Woodman from the San Carlos Composite Squadron
192. He led a staff of 33 cadets tasked with duties rang-
ing from sergeants for cadet squadrons and flights to lo-
gistics and administration.
The Encampment Commander, LtCol Tony Upton,
oversaw a staff of 25 senior Civil Air Patrol members
assisted by two medics from Travis Air Force Base, two
CAP-Air Force Reserve Assistance Program officers
and a senior Air Force non-commi ssioned officer from
the Western Regional Counterdrug Training Team at
Camp San Luis Obispo.
An MTV video crew attended the fInal days of the
encampment to fIlm two of the Cadet Training Group's
Squadron commanders, Cadet Captains Jeremy and
Joshua Pemberton for an upcoming MTV program
about twins. The Encampment Distinguished Graduate
CI UCol Gavin Woodman, California Wing's Cadet Training
Group Commander.
was C/AIC Cami Bushem. The Commanders Award
for Academic Excellence went to C/SSGt David
Stateler. CICapt Brian Jensen won the Commandant's
Award for Leadership.
The Cadet Commander's
Award for Staff Excellence went to
C/2Lt Robert Gibson. The Cadet
Training Group presented the
Chaplain LtCol Loren Brown
Award for Outstanding Leadership
to Major Scott Englund. The En-
campment Commander gave his
award for Outstanding Leadership
and Performance for a cadet to
ClLtCol Gavin Woodman.
On 30 August 2003, CI CMSgt Gregory Magram inspects CI SSgt Daisy Bugarin of
Los Angeles Cadet Squadron 138 and the Encampment's Delta Flight as the 95th
Cadet Training Squadron's First Sergeant, CI MSgt Todd Rassmussen looks on.
A fInal special award from the
Cadet Training Group was pre-
sented to Chief Master Sergeant
Norman MarOllS for his service to
the Encampment as a Drug De-
mand Reduction instructor and his
41 years of service to the Air Force.
6
Change. It's inevitable. The
most noticeable and recent
change has been the Change of
Command for California Wing.
After four very productive and
succe sful years, Col Larry
Myrick has stepped down as
Wing Commander. Col Myrick
may have stepped down from
California Wing, however he has
stepped up to Pacific Region
Vice Commander! Kudos to the
Colonel on his move to Region.
I've enjoyed an outstanding
relationship with Col Myrick.
He has been extremely helpful
with matters involving Public
Affairs and Eagle Call. I also
appreciated his interest in per-
sonal issues, such as honoring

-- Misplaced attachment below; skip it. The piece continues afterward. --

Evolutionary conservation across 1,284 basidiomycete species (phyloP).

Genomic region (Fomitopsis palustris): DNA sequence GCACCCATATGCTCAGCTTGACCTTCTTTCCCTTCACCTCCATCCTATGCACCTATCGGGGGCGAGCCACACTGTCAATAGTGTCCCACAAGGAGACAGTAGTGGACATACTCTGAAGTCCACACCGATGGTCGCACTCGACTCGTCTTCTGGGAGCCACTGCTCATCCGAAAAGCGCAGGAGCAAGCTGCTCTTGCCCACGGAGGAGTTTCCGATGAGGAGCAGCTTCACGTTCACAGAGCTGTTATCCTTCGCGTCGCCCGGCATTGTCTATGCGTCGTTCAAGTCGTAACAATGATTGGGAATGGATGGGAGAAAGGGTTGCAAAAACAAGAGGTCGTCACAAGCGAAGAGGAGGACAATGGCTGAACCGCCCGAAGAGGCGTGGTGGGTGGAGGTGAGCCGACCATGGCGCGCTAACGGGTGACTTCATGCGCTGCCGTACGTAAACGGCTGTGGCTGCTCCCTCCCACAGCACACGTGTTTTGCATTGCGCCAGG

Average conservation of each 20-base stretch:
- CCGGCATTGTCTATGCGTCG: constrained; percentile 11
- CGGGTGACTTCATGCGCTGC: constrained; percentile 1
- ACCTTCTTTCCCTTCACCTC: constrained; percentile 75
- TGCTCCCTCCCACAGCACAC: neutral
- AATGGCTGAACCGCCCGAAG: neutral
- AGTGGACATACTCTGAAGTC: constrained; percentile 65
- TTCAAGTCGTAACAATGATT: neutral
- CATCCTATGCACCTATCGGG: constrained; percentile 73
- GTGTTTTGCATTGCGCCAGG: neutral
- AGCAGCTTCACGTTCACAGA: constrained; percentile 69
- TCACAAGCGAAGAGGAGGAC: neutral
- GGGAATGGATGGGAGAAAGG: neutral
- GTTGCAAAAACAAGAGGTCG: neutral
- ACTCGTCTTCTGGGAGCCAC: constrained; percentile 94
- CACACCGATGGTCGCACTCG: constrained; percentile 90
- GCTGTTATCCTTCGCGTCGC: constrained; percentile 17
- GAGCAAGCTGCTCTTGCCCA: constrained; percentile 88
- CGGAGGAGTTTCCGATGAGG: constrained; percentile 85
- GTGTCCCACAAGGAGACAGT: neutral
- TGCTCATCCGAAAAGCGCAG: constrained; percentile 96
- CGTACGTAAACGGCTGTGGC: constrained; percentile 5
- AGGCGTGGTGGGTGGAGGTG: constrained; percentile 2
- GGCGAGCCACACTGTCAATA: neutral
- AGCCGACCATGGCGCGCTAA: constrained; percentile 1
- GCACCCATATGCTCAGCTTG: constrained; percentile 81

my son by presiding over his
first officer promotion to Cadet
2nd Lieutenant and handling a
few promotion and paperwork
issues for me. Colonel , I have
truly enjoyed working for you. It
Capt Brian Stover, CAp, Editor, Eagle Call
has not only been a pleasure, but
an honor to have served on your
Wing Staff.
Stepping up to the plate now
is the new Wing Commander,
Col Virginia Nelson. Many of
you know her as the Vice Com-
mander. Col Nel son was se-
lected from among three candi-
dates by the Pacific Region
Commander to head our Wing
for the next four years. Col
Nelson assumed command at
the Wing Conference this past
October. (Please see her column
for her welcoming address). I
look forward to working with
Col Nelson as part of her Wing
Staff.
Still other changes are oc-
curring. CAP is moving closer
in its relationship with the Air
Force. By the time you read this,
the CAP Seal that was worn on
our flight suits will no longer be
authorized. We now have a com-
mand patch that is similar to
those of other Air Force major
commands such as Air Combat
Command, Air Force Material
Command, etc. Reportedly new
ID cards are in the works, simi-
lar to those being issued to the
regular Air Force. More and
more we are referred to as the
Air Force Auxiliary; recogniz-
ing who we are associated with.
Some believe the changes
are good, others are not so sure.
Time will tell whether the
changes wi 11 be good for those
of us towards the bottom of the
food chain. Whether good or
bad, there will continue to be
change. As one of the finest or-
ganizations in America, I be-
lieve we are up to the task. Not
only that, California Wing is the
finest Unit within all of CAP.
Kudos to you all for the out -
standing job you do.
Semper Vigilans. Iar- -I
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2003 CAP National Board
Meeting and Conference Notes
THIS WAS A VERY GOOD and informative meeting and confer-
ence. Many CAWG members attended. I have no idea of how many
but I saw our members everywhere I went. It was great. I want to
thank all who attended.
The following are the NB
meeting agenda items.
Agenda 1: Election of the
National Vice Commander. This
is a vote by the National Board
members each year at the Sum-
mer Board meeting. The Vice
Commander term is a one-year
term. There were 3 candidates,
BG Dwight Wheless (the current
Vice Commander), Col. Tony
Pineda, (the current SE Region
Commander) and Col. Angelo
Porco. The vote results were: BG
Wheless - 46 Votes; Col. Pineda -
19 votes; Col. Porco - 0 votes.
BG Wheless was reelected to his
third term. As a side note: The
current National Commander,
MG Richard Bowling's term is up
at the summer 2004 National
Board meeting. Whenever a Na-
tional Vice has been elected to 3
consecutive terms he has always
been elected the National Com-
mander the following year.
Agenda 2: Confirmation of
the NHQ CS, JAG, Controller, IG,
FM and Chief of Chaplain Ser-
vices. All were approved.
Agenda 3: This was a pro-
posal to allow an alternate signa-
ture element to the title block of
official documents of " USAF
Aux" or the current "CAP". This
failed by a 2/3 or so vote. Signa-
ture blocks remain the same as
previously published.